Richards, James Brinsley (DNB00)
RICHARDS, JAMES BRINSLEY (1846–1892), journalist, was born in London on 29 Aug. 1846. He was at Eton from 1857 to 1864, and the details of his school career are given in an entertaining form in his ‘Seven Years at Eton, 1857–64,’ published in 1883. At a comparatively early age he went abroad, and lived for several years in France. He acted for some time as secretary to M. Drouyn de Lhuys, and then as secretary to the Duc Decazes, and it was during this period that he acquired the intimate knowledge of French politics and politicians which was conspicuous in all he wrote. In 1882 he sent voluntary contributions to the ‘Times,’ and on the death of General Eber in February 1885 he was appointed to succeed him as the correspondent of the ‘Times’ in Vienna. From that time forward he contributed a series of admirable letters and articles on a variety of foreign topics, as well as lives of foreign statesmen and politicians, many of which attracted attention on the continent. On 2 Jan. 1892 he was transferred to Berlin. There he died at 1 Von der Heydtstrasse, Berlin, of a stroke of apoplexy, on 5 April 1892, and was buried in the Twelve Apostles cemetery, Berlin, on 9 April. The Empress Frederick sent a wreath of laurels fringed with gold. He married in Brussels, on 7 Jan. 1880, Blanche, daughter of J. Caldecott Smith, by whom he left four children.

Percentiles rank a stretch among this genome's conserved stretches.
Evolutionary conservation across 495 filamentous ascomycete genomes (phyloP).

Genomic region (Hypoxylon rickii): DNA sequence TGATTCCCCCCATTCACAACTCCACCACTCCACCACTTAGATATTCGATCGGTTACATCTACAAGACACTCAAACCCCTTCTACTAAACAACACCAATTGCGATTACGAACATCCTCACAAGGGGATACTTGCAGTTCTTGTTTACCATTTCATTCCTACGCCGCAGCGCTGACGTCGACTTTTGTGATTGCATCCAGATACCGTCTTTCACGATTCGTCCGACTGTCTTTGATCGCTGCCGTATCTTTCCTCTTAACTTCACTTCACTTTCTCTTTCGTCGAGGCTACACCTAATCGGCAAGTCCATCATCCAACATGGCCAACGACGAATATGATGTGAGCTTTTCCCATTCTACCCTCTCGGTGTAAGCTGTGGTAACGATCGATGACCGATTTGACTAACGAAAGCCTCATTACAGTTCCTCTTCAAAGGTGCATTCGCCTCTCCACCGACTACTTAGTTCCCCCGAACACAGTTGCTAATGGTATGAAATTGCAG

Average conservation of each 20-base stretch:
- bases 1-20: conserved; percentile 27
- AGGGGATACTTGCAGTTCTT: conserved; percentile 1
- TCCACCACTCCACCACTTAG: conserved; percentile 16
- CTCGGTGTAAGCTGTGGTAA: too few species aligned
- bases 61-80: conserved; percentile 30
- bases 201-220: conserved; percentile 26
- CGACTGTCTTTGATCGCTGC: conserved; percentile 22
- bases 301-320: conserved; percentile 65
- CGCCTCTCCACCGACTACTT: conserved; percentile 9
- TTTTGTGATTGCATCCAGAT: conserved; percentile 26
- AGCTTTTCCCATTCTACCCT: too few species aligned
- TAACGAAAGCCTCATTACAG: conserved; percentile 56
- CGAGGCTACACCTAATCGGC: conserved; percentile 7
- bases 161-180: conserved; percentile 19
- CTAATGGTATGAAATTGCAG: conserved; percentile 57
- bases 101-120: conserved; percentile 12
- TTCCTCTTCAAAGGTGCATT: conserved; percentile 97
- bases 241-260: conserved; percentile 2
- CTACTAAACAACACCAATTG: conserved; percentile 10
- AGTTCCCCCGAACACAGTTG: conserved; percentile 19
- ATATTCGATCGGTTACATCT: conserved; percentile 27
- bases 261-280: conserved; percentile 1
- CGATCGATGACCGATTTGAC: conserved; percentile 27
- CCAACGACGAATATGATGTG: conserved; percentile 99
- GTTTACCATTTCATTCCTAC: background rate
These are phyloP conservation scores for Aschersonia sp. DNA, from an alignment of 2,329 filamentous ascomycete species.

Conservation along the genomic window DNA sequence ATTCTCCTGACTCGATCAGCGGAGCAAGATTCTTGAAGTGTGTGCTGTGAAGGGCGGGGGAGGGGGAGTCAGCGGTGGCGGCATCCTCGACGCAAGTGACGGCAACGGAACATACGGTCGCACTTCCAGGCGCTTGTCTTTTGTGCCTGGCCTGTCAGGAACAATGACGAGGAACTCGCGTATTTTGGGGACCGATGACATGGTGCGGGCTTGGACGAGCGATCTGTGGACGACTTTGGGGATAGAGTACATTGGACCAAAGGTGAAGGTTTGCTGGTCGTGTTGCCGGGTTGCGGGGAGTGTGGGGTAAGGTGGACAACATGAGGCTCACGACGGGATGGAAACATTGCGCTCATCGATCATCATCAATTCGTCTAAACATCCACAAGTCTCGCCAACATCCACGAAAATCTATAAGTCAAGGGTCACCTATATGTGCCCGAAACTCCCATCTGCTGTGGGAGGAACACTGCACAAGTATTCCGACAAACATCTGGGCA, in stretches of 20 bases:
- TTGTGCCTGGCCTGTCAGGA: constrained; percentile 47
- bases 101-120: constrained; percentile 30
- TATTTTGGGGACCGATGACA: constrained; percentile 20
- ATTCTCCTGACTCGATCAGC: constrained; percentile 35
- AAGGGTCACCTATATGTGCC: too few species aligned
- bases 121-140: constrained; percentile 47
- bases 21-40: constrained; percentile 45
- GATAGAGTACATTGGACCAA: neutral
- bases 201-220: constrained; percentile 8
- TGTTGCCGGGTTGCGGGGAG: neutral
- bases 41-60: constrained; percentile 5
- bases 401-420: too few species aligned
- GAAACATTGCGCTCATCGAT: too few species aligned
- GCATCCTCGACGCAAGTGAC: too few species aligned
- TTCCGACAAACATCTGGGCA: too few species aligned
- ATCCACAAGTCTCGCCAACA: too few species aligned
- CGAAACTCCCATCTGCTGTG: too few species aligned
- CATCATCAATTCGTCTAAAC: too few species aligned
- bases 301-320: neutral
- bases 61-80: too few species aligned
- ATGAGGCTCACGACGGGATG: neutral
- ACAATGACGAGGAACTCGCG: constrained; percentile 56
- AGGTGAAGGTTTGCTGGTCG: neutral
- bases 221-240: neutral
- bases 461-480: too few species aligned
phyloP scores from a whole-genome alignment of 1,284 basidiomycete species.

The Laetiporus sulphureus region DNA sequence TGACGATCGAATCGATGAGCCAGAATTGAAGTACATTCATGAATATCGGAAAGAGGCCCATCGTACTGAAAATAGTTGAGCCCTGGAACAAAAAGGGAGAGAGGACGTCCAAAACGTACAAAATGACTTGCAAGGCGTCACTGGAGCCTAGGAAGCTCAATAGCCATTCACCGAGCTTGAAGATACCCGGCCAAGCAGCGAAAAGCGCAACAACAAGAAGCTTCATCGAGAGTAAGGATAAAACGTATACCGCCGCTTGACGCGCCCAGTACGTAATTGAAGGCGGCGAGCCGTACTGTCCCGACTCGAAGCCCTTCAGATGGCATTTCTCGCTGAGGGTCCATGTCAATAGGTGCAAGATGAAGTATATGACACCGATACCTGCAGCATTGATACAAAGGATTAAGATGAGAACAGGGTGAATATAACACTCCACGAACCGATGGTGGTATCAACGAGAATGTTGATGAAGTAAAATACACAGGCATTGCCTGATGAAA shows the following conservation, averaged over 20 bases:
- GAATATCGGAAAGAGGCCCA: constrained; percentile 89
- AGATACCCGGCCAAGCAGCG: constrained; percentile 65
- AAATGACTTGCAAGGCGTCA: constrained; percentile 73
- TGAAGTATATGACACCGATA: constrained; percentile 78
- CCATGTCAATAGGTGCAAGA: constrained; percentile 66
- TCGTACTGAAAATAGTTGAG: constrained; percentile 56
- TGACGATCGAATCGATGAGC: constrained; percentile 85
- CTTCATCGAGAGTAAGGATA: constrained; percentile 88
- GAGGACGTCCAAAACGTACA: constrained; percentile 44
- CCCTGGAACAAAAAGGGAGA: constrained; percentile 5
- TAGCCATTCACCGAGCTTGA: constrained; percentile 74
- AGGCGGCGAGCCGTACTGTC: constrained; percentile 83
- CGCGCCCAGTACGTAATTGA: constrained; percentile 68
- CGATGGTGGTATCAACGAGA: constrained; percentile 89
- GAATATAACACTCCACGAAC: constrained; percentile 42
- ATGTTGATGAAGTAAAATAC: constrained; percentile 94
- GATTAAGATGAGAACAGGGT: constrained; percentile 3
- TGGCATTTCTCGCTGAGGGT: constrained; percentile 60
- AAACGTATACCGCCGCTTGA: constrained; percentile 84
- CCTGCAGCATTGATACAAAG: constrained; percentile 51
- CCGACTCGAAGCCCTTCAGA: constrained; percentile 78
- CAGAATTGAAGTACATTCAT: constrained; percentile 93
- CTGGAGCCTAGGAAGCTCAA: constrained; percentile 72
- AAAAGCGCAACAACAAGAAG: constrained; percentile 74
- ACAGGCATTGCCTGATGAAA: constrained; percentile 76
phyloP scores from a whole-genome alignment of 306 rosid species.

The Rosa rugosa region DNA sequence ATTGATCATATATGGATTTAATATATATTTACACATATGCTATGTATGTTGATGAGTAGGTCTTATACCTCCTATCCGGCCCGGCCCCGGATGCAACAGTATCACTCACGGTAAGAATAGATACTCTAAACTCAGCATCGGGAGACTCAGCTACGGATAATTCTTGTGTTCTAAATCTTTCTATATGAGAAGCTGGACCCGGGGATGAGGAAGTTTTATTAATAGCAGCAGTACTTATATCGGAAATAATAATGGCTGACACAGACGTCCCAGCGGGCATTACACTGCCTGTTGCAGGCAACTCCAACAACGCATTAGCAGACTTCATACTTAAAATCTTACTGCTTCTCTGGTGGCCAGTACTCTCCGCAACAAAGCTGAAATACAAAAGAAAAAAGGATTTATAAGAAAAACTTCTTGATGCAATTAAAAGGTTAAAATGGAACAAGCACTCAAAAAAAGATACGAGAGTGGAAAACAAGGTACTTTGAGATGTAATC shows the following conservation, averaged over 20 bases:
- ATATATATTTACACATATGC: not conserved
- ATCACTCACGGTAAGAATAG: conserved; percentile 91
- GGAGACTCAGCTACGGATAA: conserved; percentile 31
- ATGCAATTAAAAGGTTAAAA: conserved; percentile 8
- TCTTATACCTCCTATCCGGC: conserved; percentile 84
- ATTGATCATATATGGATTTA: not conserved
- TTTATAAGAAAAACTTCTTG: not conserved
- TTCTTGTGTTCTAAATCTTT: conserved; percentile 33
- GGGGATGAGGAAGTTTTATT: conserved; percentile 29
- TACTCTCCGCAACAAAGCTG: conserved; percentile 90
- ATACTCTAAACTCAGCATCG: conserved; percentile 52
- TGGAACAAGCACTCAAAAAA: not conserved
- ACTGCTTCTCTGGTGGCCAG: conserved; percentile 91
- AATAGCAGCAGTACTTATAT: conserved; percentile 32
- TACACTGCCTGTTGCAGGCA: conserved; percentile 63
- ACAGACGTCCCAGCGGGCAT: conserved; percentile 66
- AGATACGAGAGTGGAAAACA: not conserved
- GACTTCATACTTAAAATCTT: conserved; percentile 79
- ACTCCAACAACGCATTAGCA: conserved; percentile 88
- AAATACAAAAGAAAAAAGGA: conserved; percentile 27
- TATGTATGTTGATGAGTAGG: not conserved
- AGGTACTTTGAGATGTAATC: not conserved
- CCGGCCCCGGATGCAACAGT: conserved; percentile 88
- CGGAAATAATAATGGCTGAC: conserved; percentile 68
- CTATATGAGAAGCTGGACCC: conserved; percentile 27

Richards's earliest work of fiction, published anonymously, ‘The Duke's Marriage’ (1886, 3 vols.), contains a vivid picture of French political and social life in the later years of the second empire. His other works were ‘Prince Roderick’ (1889, 3 vols.), and ‘The Alderman's Children’ (1891, 3 vols.).[Times, 6 April 1892, p. 9, 11 April, p. 9; Daily Graphic, 7 April 1892, p. 9, with portrait; information from Mrs. J. B. Richards, 22 Stanford Road, Brighton.]